How to get the perfect carpet for your home
Depending on the size of the room to be carpeted, buying a new carpet can represent a significant investment. And it’s not only the cost of the carpet itself; there is the cost and time of the fitting, too. Regardless as to your budget, you will want to make sure you get it right first time, otherwise you run the risk of living with an unsuitable carpet for years to come.
Ask for a sample
Many retailers and manufacturers are happy to provide samples, usually for free. This is a great way of seeing what the carpet looks like in your home with your usual lighting. It also enables you to touch the carpet and gauge whether it is suitable for your household’s needs. Even if you’re pretty set on a particular carpet, it’s still a good idea to take a few samples home before committing. The lighting in a retail store is likely to be very different from that in your home. Retail lighting tends to be brighter and more consistent, so you won’t be able to get a good idea as to how the carpet will look in situ simply from viewing it in a shop.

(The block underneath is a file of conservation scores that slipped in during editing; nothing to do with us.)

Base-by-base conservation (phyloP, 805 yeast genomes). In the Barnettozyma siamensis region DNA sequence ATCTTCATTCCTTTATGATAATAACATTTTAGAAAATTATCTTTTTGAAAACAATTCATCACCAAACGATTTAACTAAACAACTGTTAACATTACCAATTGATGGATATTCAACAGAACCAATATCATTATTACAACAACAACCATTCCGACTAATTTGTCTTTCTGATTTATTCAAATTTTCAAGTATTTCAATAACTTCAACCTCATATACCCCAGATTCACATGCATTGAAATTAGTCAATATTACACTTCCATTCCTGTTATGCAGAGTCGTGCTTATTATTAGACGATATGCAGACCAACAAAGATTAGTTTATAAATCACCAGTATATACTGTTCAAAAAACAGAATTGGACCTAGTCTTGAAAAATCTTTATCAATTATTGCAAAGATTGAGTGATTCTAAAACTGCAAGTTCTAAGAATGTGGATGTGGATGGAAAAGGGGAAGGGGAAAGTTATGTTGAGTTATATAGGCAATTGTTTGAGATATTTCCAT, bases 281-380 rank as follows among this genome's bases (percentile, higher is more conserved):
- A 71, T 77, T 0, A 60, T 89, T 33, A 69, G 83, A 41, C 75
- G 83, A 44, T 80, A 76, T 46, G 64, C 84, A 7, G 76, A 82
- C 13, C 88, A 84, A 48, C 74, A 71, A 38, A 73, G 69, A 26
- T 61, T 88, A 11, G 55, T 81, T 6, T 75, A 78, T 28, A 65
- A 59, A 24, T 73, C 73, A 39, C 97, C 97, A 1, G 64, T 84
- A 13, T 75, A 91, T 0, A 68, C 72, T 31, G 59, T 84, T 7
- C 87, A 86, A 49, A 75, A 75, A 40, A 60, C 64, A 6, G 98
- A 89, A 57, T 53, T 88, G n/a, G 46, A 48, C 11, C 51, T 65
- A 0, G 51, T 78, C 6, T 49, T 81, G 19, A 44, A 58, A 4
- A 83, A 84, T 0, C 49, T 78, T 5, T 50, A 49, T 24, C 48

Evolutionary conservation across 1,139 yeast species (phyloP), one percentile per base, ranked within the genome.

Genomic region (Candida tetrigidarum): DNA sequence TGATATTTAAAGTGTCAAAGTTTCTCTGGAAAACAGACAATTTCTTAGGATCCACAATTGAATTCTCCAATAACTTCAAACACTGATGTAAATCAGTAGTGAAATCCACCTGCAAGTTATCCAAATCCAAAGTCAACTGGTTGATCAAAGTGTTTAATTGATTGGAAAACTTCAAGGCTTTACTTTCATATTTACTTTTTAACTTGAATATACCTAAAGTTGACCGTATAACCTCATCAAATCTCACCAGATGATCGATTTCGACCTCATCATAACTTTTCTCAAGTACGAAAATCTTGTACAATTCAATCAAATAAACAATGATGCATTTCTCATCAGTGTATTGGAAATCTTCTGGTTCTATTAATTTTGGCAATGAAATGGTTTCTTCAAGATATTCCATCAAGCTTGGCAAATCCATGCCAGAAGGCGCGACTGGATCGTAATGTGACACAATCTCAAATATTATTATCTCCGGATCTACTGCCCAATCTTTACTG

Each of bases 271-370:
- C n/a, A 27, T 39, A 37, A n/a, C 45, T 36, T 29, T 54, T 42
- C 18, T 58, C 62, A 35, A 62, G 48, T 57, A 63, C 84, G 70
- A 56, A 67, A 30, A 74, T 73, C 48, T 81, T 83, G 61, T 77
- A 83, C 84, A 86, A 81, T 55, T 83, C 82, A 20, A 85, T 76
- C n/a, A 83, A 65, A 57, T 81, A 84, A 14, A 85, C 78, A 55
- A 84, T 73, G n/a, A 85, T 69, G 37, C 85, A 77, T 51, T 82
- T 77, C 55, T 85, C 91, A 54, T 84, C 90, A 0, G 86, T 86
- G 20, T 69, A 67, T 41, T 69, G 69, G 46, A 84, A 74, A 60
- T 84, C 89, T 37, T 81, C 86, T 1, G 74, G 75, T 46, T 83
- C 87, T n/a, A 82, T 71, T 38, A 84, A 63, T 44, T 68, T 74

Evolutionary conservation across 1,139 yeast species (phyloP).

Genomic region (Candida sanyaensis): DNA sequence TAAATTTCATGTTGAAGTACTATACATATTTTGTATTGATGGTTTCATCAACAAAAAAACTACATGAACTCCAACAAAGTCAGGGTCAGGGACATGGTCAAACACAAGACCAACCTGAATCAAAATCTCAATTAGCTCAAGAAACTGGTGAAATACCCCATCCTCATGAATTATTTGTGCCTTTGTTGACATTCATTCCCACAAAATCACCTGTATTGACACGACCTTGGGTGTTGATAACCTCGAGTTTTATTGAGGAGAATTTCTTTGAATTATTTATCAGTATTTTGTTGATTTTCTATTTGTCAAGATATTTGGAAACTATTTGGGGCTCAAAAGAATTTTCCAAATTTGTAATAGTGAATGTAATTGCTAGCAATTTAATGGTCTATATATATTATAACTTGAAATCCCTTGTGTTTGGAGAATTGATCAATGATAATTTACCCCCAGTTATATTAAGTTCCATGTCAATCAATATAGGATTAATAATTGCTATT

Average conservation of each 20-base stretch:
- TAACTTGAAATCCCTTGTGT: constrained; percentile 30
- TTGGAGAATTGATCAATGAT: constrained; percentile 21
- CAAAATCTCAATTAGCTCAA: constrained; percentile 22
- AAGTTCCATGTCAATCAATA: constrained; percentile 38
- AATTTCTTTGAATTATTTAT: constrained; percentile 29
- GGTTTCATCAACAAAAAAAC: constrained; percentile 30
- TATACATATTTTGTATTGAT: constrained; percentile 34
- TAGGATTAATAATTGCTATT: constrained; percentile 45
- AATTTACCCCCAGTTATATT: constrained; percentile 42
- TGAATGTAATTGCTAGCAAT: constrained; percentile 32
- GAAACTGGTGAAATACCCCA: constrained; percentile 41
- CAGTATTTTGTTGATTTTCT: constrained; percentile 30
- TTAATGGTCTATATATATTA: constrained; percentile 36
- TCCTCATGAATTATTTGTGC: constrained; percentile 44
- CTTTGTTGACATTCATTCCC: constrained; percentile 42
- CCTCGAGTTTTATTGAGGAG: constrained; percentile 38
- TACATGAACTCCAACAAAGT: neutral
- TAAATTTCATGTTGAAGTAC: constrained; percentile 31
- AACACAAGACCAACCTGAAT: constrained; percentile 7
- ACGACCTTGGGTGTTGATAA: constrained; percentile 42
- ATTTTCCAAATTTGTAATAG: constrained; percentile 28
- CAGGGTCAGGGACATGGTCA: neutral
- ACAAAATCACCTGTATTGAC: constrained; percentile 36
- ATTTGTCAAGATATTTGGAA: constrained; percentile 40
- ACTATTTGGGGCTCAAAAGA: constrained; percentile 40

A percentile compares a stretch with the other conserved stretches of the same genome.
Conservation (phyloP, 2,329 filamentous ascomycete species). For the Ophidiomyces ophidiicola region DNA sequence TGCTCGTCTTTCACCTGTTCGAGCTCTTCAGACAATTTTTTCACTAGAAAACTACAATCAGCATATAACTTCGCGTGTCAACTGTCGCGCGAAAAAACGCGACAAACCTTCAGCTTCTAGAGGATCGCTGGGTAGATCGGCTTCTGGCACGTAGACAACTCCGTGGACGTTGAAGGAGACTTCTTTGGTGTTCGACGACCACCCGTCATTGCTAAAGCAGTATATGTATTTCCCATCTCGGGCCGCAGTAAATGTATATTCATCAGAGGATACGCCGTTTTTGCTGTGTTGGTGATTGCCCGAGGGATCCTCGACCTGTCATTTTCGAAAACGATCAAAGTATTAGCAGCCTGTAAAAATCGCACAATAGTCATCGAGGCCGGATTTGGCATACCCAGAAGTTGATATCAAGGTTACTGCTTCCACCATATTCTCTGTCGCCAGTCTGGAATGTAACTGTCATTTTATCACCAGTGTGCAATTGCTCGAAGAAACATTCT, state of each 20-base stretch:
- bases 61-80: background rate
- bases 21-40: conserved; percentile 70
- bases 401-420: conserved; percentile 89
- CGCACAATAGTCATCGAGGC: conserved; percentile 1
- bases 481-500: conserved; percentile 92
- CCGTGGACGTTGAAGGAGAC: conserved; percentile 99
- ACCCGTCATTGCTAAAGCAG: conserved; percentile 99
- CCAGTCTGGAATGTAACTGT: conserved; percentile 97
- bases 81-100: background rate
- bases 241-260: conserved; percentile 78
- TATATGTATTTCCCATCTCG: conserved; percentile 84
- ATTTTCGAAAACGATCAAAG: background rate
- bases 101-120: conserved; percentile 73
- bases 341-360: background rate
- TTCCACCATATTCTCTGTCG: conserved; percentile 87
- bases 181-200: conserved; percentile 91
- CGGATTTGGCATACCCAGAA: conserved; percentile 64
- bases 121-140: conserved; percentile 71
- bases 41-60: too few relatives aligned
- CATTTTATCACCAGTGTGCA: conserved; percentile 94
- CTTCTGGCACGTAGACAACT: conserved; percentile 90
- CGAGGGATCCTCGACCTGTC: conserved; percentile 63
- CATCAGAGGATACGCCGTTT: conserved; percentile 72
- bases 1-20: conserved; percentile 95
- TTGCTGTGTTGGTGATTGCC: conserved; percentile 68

Don’t make rash decisions
If you’re buying a plain carpet in a neutral colour, you’re unlikely to suffer from buyer’s remorse, but if you’re going for something more unusual or dramatic, be sure that it’s really what you want before committing. Bear in mind that fashions in interiors change drastically every year or so and avoid anything too “of the moment” if you’re concerned that it will look dated in a few months’ time.
Hire a fitter
If you have never laid a carpet before, it is always a good idea to hire a professional fitter. He or she will have considerable experience and will be equipped to deal with any complications or issues that might arise.
If you are determined to fit it yourself, ensure that you have the correct tools and the right underlay before getting started. While there are plenty of tutorials available on YouTube and other sites, some carpets can be far more difficult to work with than others. The size of the room and the complexity of the layout are also factors; for example, someone with moderate DIY expertise might be fine to lay a carpet in a square box room or study, but doing the same in a large, open-plan living area with alcoves, fireplaces and bay windows is best left to the professionals.